Navigation auf


UZH News

Fake news

Thinking More Slowly

Fake news is everywhere and achieving a new level of quality thanks to artificial intelligence. Safeguarding ourselves against it isn’t easy, as many people prefer to believe plausible misinformation rather than complicated facts.
Text by Stefan Stöcklin; Translation by Astrid Freuler
We encounter misinformation at every turn. To debunk it, it often helps to look a little closer at the source of the information. (Picture: istock/RichVintage)

Earlier this year, some surprising news regarding electric stones caused a stir. Miners in the Congo had discovered a mineral which, similar to a battery, could hold a charge. The associated video showed a young man holding a wire to the shiny metallic stone, causing a small lamp to light up. The report triggered a considerable response on social media – as did a message relating to the 5G communication standard. The latter stated that 5G’s fast data transmission relies on a higher frequency range of around 60 gigahertz, which is said to be associated with dangerous health risks.

If we didn’t have the news agencies’ fact checkers, both instances of misinformation would have probably spread further still. AP debunked the news from the Congo. Minerals cannot store electricity, at best they can transmit it. In the case of 5G, a brief search shows that the frequencies used are much lower than the 60 GHz claimed, lying in the same range as those used for common 4G networks or WLAN. Most of us, if not all, have come across false reports and fake news. A representative survey on Covid-19 misinformation carried out in spring 2021 by Sabrina Kessler from UZH’s Department of Communication and Media Research (IKMZ) and her colleagues highlights how widespread false information is.

A quarter of respondents said that they are confronted with misinformation on a regular or even daily basis. And according to the latest Science Barometer survey conducted in fall 2022, people in Switzerland “occasionally” get the impression that deliberate attempts are made to mislead them with scientific misinformation.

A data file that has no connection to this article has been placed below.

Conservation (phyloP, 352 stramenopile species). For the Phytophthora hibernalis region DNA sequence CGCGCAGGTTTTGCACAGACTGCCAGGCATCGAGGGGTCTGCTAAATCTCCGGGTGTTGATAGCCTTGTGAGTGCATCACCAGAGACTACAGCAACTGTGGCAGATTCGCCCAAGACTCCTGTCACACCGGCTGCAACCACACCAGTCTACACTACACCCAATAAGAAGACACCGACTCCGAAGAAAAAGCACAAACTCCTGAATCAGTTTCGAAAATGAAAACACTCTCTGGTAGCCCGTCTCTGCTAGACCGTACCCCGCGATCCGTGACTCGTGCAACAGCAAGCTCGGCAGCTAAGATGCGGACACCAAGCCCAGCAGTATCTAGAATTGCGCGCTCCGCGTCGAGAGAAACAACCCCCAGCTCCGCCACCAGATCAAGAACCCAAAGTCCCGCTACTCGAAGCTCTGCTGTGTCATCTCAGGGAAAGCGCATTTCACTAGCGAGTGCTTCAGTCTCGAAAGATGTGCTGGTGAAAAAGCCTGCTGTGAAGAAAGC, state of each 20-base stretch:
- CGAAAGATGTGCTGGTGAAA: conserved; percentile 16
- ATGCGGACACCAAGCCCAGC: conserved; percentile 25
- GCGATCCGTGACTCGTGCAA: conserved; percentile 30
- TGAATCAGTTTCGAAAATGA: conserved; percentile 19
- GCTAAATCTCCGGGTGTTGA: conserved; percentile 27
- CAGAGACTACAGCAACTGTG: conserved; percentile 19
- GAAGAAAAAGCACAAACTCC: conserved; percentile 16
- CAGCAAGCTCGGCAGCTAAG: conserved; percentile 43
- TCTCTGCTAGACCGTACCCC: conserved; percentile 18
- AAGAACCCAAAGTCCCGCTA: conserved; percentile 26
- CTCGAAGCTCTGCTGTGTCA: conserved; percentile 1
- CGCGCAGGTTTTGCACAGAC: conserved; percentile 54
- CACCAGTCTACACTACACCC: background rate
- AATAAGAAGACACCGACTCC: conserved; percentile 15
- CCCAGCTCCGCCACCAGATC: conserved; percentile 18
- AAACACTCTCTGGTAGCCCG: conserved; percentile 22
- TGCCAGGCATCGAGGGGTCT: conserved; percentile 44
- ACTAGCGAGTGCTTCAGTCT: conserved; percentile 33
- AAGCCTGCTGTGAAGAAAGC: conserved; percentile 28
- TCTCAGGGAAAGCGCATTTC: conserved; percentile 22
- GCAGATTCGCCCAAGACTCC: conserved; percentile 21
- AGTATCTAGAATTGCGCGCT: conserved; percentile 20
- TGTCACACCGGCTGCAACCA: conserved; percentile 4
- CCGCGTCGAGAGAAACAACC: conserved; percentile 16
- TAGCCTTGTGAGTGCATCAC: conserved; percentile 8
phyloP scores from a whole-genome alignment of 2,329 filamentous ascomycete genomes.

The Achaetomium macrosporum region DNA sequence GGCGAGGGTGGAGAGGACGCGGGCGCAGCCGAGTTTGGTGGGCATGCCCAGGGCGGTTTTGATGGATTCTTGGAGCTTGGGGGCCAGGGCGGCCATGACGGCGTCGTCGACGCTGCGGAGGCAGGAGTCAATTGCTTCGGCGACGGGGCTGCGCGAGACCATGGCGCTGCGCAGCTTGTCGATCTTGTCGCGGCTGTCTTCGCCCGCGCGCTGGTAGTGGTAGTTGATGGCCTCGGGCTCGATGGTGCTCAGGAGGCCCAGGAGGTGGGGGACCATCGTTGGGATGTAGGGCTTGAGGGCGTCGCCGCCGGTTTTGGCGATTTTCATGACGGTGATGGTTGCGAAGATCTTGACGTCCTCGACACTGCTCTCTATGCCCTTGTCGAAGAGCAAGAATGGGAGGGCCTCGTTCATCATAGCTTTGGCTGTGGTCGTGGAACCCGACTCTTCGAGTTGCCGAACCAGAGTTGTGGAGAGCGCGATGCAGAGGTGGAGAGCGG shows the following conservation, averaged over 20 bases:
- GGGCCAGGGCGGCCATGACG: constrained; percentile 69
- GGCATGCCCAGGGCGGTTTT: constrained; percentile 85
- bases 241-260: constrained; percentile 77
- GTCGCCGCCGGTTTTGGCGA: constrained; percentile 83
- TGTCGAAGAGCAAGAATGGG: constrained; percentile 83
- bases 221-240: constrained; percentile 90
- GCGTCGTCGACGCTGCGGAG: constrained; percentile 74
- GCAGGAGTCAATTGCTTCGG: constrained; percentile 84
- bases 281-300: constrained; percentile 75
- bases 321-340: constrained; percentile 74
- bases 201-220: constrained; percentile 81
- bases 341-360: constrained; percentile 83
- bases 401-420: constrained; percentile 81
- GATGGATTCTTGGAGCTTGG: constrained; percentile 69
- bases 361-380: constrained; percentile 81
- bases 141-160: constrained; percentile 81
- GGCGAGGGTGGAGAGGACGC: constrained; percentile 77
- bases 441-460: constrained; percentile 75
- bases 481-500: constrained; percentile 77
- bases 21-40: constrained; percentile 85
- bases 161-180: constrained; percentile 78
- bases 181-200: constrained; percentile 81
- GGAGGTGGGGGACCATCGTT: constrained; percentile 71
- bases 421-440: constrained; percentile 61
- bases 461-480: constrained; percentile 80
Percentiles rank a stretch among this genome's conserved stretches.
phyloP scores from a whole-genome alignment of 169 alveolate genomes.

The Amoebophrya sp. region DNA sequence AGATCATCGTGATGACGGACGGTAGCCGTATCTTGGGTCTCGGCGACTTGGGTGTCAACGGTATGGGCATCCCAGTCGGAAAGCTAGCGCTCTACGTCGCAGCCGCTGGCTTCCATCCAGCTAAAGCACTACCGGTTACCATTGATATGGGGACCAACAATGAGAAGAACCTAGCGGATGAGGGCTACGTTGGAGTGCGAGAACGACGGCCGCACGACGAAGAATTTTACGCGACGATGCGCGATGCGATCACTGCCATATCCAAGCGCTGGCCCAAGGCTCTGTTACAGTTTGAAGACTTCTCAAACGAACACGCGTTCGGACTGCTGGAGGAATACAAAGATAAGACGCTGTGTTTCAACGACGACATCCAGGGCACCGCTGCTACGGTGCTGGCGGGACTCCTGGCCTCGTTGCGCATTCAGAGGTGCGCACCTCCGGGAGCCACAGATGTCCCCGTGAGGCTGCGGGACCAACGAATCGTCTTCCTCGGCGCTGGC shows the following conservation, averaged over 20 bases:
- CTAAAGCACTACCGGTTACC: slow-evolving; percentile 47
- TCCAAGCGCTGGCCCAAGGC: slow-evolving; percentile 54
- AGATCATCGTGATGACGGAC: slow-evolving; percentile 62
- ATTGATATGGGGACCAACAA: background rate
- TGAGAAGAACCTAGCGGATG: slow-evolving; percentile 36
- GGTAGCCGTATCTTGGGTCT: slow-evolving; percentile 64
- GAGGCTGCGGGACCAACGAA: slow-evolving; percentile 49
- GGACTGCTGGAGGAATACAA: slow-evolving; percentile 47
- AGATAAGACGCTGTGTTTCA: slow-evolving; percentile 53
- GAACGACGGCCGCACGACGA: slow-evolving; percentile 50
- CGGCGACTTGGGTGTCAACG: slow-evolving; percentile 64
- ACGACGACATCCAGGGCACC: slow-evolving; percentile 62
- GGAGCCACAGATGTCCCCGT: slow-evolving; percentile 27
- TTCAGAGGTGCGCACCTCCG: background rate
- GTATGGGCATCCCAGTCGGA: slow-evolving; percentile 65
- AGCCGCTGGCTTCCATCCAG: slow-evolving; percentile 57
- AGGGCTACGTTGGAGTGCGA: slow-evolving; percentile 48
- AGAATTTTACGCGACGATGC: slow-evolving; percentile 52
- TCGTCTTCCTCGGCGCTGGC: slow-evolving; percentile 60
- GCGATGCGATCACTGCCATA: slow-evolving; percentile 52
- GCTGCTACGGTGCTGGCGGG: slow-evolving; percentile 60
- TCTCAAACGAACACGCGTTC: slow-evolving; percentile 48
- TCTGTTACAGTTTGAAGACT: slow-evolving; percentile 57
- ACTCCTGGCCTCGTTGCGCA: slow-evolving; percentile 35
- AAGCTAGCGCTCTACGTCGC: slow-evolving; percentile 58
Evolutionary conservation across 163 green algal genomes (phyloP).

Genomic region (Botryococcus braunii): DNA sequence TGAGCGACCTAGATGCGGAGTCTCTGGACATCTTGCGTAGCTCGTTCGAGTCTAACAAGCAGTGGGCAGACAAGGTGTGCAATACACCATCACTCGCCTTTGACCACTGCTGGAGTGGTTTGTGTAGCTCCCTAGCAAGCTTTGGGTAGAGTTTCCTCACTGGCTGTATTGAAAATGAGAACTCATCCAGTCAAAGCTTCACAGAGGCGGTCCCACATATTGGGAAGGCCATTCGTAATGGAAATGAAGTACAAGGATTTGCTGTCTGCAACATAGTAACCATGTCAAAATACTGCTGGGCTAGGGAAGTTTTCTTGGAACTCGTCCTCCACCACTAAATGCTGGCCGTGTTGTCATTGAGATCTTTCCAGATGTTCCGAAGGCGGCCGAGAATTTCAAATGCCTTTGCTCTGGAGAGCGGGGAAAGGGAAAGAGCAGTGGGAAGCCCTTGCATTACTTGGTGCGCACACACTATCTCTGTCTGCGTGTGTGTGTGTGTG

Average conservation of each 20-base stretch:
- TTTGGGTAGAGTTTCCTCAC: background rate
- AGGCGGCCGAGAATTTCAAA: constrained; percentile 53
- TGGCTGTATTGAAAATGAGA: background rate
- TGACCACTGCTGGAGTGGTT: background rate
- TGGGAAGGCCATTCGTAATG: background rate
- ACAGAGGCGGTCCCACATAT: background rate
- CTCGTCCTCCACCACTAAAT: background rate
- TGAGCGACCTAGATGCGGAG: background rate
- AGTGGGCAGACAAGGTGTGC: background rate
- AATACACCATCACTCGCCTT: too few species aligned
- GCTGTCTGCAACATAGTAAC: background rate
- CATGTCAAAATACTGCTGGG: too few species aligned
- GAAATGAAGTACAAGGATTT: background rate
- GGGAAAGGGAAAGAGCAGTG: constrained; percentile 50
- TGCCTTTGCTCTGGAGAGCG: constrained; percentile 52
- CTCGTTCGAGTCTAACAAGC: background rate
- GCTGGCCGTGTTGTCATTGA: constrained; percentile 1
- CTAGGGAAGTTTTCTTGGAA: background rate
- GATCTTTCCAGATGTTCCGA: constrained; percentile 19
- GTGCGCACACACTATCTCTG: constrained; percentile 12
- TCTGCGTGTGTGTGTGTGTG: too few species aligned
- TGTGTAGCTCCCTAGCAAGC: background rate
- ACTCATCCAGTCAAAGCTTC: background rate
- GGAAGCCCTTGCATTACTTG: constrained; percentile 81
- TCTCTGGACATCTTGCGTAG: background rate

Sabrina Kessler

Anyone who thinks they’re immune to fake news is wrong. In principle, we’re all susceptible to it, at least on topics we know little about.

Sabrina H. Kessler
Communications researcher

Missing gatekeepers

While misinformation is quite rare in traditional media, in social media networks it is rife. “Everyone can generate and spread news on social media without any substantiation,” says Sabrina Kessler. Kessler, a senior teaching and research assistant at IKMZ who is researching misinformation and fake news across several projects, points to the missing gatekeepers on social media.

Unlike in mainstream media, where journalists check sources and pictures, social media channels largely operate without the input of a monitoring body. The circulation of information is boosted by invisible algorithms geared toward generating maximum interaction between users. Whatever is clicked on, liked or shared, rises within the hierarchy and becomes more visible in the feed. In this competition for attention, emotive and simplified information fares best. This makes it easier for misinformation to spread. Research shows that adding emotive words increases the reach of a post.

With the rapidly advancing digitalization, especially in the area of artificial intelligence, new forms of deception are emerging. Systems are getting ever more sophisticated in recognizing voices, languages and faces, paving the way for novel forms of disinformation. So-called deepfakes of prominent politicians are already in circulation. These put false statements into the mouths of a politician, who appears to be expressing them in their own voice. The ChatGPT chatbot is currently demonstrating the potential of such AI-based language models. “The generated content gives an impression of objectivity and reliability that doesn’t actually exist,” says Sabrina Kessler. This makes it all the more important to label content generated by chatbots as such.

There is a consensus among the established democracies of the West that disinformation and conspiracy theories are damaging. They undermine confidence in institutions and in science, can lead to the marginalization of social groups and even legitimize violence. A concrete illustration of the negative impact of fake news was and still is provided by the coronavirus pandemic. Countless incorrect reports about the development and production of vaccines were shared – from the dangers of the technology through to contamination of the vaccine and health risks associated with vaccination. “For people who are already skeptical, misinformation can increase their concerns and cause them to turn down the vaccination,” says Sabrina Kessler.